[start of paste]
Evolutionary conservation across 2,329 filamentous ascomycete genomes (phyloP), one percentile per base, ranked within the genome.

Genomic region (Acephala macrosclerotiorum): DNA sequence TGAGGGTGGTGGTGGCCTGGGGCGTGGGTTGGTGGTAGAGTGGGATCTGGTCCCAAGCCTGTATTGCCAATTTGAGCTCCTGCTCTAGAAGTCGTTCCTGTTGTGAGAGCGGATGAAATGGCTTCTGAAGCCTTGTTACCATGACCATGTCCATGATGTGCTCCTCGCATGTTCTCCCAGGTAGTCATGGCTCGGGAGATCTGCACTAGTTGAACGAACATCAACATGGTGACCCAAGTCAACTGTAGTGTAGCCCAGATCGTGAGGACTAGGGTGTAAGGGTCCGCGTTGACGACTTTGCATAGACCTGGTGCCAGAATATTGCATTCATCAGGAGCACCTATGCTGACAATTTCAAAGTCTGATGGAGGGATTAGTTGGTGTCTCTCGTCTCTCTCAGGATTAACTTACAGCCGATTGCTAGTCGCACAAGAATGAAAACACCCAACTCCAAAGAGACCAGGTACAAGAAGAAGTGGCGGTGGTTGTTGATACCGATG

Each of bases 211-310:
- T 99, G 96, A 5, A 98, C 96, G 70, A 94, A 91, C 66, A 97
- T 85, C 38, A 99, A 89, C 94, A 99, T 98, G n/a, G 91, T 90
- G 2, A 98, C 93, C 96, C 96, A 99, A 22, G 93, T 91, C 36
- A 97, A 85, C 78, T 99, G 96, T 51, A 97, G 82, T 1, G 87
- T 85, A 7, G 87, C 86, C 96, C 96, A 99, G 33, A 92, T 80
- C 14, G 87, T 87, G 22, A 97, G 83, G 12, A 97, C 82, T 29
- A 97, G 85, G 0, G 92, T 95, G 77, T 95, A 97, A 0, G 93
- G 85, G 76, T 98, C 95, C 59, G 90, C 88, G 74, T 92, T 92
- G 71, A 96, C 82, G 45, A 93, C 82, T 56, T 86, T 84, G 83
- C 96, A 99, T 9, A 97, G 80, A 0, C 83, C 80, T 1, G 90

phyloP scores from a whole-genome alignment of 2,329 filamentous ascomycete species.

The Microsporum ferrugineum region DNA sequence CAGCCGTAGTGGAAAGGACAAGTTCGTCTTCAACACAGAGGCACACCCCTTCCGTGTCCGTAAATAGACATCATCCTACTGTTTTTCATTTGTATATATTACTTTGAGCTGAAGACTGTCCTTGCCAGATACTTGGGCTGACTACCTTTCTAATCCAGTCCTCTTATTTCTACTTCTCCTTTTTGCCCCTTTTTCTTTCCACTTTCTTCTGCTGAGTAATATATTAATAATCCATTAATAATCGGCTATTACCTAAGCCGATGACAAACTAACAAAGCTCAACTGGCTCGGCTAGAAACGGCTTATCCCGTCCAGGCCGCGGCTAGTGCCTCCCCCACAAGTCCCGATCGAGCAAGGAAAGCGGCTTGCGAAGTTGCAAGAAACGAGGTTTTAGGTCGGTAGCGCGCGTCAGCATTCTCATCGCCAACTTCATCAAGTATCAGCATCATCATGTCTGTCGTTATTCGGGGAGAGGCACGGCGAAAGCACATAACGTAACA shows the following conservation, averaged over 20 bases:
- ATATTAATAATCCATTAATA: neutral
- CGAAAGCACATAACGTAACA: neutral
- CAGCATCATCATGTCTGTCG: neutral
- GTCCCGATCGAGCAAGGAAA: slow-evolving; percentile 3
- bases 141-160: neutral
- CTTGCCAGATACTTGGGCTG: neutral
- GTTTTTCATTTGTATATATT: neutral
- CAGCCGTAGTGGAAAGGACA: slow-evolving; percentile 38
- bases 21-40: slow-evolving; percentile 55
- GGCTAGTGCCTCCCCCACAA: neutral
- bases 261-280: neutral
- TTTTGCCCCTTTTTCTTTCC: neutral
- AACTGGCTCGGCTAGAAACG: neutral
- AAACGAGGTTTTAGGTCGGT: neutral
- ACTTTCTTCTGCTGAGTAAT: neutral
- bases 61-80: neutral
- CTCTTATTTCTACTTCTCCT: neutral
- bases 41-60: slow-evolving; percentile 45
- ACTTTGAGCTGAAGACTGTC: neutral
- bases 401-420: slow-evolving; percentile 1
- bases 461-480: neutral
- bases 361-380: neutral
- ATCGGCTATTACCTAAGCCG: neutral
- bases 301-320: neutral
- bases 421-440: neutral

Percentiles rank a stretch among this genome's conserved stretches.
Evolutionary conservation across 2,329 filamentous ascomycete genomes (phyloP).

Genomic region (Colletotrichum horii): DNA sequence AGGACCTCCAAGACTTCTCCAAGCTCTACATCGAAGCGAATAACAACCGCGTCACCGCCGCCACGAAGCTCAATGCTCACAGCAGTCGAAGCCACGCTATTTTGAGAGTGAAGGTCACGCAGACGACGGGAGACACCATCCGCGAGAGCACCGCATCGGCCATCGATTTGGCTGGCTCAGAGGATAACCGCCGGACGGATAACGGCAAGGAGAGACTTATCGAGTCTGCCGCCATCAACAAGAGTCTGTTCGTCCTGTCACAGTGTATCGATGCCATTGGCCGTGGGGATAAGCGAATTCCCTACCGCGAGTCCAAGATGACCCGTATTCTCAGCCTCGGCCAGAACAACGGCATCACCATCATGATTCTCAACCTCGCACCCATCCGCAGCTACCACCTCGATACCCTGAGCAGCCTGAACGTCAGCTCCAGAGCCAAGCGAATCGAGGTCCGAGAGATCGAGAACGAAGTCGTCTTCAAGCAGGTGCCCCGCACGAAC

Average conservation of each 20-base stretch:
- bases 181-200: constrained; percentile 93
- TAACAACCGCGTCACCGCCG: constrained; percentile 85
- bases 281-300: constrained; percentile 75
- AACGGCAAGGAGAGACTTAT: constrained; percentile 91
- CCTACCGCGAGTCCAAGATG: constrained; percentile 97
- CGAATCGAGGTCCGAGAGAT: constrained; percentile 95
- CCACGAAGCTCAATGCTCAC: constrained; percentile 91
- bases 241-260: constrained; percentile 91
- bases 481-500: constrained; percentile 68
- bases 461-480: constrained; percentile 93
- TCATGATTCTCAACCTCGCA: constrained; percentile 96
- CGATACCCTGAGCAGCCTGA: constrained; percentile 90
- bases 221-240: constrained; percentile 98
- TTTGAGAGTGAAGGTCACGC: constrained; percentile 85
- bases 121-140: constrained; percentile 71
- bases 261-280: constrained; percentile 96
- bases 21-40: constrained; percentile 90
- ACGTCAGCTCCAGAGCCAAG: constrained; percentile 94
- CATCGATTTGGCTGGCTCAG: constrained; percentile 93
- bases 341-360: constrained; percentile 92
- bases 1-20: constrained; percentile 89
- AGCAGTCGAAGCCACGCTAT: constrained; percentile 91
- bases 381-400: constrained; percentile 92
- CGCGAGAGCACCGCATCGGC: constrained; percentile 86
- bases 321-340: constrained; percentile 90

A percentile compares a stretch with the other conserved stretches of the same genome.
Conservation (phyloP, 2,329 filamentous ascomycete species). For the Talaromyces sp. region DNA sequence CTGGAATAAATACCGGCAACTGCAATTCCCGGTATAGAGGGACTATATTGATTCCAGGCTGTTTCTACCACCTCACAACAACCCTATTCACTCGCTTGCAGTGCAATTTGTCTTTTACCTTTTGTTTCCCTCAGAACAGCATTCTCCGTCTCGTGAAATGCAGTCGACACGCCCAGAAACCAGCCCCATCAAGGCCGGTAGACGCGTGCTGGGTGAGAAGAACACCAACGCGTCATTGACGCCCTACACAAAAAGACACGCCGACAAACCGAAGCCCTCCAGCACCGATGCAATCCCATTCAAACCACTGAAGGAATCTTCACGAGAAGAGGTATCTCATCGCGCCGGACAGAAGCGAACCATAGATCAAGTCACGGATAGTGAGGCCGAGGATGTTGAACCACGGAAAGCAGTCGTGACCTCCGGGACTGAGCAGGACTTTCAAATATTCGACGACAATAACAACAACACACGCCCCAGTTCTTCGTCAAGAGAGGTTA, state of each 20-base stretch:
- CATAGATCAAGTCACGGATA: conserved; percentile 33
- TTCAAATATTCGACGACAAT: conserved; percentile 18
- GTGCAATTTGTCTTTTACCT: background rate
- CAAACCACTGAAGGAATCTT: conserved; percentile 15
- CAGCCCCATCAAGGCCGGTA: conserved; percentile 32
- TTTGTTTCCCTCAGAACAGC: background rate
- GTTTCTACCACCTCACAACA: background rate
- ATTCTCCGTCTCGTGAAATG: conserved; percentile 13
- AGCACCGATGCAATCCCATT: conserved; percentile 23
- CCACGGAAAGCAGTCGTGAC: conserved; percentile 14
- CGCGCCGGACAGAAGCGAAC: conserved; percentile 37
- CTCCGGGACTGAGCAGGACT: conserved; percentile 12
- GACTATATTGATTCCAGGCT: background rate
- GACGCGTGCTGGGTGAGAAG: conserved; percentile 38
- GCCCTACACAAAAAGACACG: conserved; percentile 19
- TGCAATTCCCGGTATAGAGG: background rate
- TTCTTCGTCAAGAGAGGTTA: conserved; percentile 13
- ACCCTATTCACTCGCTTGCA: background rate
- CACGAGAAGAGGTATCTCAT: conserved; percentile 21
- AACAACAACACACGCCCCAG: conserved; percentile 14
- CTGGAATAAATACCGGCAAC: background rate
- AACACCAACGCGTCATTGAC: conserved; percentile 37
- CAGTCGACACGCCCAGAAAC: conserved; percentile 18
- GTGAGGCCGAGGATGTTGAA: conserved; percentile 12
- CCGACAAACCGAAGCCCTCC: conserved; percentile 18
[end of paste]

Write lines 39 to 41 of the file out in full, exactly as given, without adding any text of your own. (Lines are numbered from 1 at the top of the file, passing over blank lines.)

- bases 301-320: neutral
- bases 421-440: neutral

Percentiles rank a stretch among this genome's conserved stretches.